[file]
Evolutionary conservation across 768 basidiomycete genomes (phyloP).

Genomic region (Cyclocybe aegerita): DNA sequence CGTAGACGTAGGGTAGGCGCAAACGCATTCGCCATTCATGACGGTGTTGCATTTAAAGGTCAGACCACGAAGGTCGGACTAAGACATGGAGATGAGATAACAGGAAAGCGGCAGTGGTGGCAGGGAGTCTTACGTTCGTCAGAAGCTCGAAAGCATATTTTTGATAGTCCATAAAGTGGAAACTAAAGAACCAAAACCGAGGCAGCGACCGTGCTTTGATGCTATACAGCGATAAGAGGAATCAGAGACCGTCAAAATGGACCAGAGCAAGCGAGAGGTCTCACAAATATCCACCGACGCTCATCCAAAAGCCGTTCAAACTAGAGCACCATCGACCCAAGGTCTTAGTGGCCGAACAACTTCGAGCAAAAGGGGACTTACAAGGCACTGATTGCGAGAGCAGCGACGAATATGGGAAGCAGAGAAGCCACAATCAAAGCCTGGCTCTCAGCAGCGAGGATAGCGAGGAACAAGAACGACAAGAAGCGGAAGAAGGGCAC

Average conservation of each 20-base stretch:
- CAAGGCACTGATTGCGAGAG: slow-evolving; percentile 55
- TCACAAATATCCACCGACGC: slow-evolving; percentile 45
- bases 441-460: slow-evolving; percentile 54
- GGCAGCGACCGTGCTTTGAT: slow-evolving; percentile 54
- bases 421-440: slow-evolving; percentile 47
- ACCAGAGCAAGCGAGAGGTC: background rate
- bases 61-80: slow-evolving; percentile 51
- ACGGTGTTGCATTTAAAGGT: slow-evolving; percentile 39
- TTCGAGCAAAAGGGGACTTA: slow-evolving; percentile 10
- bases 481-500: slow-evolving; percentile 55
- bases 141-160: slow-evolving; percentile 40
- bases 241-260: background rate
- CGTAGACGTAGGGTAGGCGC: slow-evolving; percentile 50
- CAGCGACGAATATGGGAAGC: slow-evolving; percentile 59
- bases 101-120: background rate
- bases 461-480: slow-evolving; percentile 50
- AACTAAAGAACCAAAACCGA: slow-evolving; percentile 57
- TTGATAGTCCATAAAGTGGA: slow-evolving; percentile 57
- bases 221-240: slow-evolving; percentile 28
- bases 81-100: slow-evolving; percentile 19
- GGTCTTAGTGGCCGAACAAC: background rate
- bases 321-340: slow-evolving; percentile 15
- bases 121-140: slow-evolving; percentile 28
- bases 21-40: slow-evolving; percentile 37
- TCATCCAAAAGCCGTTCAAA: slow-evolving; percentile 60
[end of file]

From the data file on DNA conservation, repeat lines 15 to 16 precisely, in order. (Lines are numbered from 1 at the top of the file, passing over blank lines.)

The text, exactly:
- bases 241-260: background rate
- CGTAGACGTAGGGTAGGCGC: slow-evolving; percentile 50